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The Scotch Yoke, part 2

In the previous article, there was a picture of a very basic Scotch Yoke mechanism, and the mechanically astute among you would have noticed some obvious problems with such a basic implementation of the principle behind it. The two glaring ones are high contact pressure in the contact between the crankpin and the slot in the con rod, and the lack of stiffness in the rod.

If we deal with the first of these, this is solved relatively easily. If we interpose a bearing block between the crankshaft and the rod then we can reduce contact pressures; the block is ‘racetrack shaped’ – that is, a round-ended block – with a cylindrical bore. Both of these contacts are conformal, and the contact between the crankpin and bearing block bore is much as it would be in a conventional con rod, while the contact on the outside of the block is simply two flat surfaces in sliding contact.

It would be relatively easy to assure ourselves via calculation that our bearings can generate a proper oil film. In the case of the block running in the slot, we need to take account of the fact that the bearing block is reciprocating in the slot and comes to a stop when the crankpin is at ±90° relative to top dead centre. Coming to a stop means there is no velocity to generate an oil film, and this could lead to wear. However, with a suitably arranged feed of pressurised oil, it should be possible to preclude any wear problems.

The stiffness of the ‘big end’ of the rod is also a concern, as is its strength. In order to make the big end of the rod stiff enough, a lot of detailed design and analysis would be required, especially if the design was of the type that is split through the big end, as is the case with most four-stroke engines. The bolts would need to be large, as the bending moment would be considerable.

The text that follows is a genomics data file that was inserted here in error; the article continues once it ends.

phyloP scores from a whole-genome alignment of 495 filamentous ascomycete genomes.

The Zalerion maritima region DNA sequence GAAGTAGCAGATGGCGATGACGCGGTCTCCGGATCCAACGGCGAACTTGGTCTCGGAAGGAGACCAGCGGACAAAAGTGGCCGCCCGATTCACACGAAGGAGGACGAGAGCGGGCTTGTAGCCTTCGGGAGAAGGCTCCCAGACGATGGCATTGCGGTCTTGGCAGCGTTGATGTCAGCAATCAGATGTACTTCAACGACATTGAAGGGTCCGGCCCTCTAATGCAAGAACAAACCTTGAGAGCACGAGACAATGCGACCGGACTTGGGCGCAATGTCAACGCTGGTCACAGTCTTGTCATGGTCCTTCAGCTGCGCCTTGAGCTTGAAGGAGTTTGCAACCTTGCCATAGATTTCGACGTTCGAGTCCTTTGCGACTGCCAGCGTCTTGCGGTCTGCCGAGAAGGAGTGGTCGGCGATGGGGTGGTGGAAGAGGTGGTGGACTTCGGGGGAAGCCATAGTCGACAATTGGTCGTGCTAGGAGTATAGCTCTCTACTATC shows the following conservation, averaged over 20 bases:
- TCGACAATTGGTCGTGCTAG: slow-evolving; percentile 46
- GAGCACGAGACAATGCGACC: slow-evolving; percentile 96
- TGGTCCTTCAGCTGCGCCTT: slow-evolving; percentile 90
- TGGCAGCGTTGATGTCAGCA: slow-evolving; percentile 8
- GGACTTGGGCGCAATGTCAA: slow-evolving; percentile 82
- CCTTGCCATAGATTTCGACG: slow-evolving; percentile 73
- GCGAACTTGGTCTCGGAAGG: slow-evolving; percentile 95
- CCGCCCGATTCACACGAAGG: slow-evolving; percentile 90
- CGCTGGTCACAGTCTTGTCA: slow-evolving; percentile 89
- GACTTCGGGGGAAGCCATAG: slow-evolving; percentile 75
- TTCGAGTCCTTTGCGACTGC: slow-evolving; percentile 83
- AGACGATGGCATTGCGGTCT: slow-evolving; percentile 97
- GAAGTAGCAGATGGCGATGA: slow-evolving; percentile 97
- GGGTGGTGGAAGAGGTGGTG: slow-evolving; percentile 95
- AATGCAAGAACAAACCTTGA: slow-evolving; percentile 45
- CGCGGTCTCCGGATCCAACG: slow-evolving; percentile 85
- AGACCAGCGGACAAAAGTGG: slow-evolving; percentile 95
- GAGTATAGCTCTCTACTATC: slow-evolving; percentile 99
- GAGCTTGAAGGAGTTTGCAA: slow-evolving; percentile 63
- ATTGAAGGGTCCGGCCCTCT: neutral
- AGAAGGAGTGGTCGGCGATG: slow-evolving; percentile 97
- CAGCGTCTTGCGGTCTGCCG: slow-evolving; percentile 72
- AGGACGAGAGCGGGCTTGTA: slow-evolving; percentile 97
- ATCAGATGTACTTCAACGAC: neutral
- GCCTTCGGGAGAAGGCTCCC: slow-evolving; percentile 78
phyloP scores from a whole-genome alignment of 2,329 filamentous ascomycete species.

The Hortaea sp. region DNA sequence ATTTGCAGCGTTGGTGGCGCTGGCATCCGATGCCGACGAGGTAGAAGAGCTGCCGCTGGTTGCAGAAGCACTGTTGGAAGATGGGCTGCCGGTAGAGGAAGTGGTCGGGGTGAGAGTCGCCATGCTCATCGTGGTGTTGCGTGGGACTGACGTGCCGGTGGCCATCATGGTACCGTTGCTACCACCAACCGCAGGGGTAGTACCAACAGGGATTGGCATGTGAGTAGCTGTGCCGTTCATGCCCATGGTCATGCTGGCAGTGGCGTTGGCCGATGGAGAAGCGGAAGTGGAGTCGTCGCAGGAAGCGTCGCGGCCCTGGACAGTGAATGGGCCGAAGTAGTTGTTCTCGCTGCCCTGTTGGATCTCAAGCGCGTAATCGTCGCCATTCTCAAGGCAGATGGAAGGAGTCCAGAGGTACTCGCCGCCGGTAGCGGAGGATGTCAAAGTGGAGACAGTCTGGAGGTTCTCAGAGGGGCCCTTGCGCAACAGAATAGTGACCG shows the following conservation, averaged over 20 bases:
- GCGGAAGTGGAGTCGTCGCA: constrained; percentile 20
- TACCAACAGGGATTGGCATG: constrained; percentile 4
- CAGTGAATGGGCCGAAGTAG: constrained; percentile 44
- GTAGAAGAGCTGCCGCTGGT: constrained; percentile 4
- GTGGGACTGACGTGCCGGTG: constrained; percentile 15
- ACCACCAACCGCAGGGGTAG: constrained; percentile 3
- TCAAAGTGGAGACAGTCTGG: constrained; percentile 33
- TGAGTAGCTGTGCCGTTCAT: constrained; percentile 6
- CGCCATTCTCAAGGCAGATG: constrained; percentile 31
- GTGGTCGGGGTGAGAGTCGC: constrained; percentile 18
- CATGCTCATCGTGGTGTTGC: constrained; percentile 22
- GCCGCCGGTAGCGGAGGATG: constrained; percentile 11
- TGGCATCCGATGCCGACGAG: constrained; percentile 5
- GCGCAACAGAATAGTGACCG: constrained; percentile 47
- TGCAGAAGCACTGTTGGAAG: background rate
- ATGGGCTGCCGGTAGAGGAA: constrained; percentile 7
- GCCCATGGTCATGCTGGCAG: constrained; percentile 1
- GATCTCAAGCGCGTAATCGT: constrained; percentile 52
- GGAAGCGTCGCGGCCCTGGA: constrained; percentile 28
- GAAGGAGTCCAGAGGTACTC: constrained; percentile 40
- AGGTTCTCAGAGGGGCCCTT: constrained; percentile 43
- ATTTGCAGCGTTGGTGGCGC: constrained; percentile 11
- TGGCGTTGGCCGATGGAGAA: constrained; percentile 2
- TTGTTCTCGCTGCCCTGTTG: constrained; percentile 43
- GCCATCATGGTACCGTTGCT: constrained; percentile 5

When the inertia loads are at their maximum, the distance from the bolts to the line of action of the applied load is much greater than in a conventional rod. However, this is mitigated to an extent by the fact that there are no secondary inertia forces, owing to the fact that the motion of the piston is simple harmonic motion. Also, because there are no concerns over high secondary forces or high side thrust loads – both of which are associated with short articulating con rods – the Scotch Yoke rod can be made as short as is practical, thereby minimising the reciprocating mass and the inertia forces associated with it.

The concept lends itself best to 180° vee engine architectures, because on such flat engines two pistons and the rod assembly operate on a single axis – that is, there is no bank offset – and some of the mass penalty of a Scotch Yoke mechanism is shared with another cylinder. However, the flat engine is not widely used in motorsport where bespoke engines are concerned. Granted, there are a great many Porsches competing in all kinds of racing, and Subarus have long been a favourite for rallying, but the unique packaging challenges of a flat engine means that the most advantageous engine configuration for the Scotch Yoke would present its own disadvantages in most race vehicles.

Written by Wayne Ward

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